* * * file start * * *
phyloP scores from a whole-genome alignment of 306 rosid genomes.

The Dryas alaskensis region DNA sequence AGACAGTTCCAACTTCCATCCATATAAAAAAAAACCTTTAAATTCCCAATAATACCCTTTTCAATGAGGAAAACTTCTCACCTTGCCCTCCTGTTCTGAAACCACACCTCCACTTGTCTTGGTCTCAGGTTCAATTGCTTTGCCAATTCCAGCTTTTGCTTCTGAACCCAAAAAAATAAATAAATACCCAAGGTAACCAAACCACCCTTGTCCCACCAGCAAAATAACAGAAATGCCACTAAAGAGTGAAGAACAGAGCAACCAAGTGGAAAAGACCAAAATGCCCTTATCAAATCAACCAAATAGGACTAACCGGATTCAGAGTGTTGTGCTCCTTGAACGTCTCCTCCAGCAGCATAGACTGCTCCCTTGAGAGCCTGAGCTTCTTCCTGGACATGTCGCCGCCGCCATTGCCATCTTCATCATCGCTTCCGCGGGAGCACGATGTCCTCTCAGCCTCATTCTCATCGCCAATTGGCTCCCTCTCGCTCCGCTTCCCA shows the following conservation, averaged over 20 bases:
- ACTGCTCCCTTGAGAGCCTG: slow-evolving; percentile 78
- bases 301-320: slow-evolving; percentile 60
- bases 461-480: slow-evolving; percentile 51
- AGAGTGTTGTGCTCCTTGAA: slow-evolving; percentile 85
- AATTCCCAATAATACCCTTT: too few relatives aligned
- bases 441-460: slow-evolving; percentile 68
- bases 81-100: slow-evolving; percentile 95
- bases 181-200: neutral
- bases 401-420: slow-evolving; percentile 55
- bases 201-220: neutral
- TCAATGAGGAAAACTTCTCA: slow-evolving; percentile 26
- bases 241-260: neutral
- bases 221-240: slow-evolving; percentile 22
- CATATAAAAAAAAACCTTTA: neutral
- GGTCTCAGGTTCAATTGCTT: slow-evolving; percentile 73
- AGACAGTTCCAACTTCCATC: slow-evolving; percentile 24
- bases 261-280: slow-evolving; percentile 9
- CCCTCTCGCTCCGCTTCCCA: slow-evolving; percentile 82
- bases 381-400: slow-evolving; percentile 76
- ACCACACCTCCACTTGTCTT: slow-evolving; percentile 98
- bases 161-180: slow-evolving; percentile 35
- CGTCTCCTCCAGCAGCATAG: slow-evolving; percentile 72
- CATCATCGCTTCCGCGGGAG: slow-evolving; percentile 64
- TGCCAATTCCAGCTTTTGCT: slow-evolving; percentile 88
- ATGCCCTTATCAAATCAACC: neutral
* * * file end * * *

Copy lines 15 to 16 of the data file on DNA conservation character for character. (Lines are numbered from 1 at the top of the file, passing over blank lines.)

- bases 221-240: slow-evolving; percentile 22
- CATATAAAAAAAAACCTTTA: neutral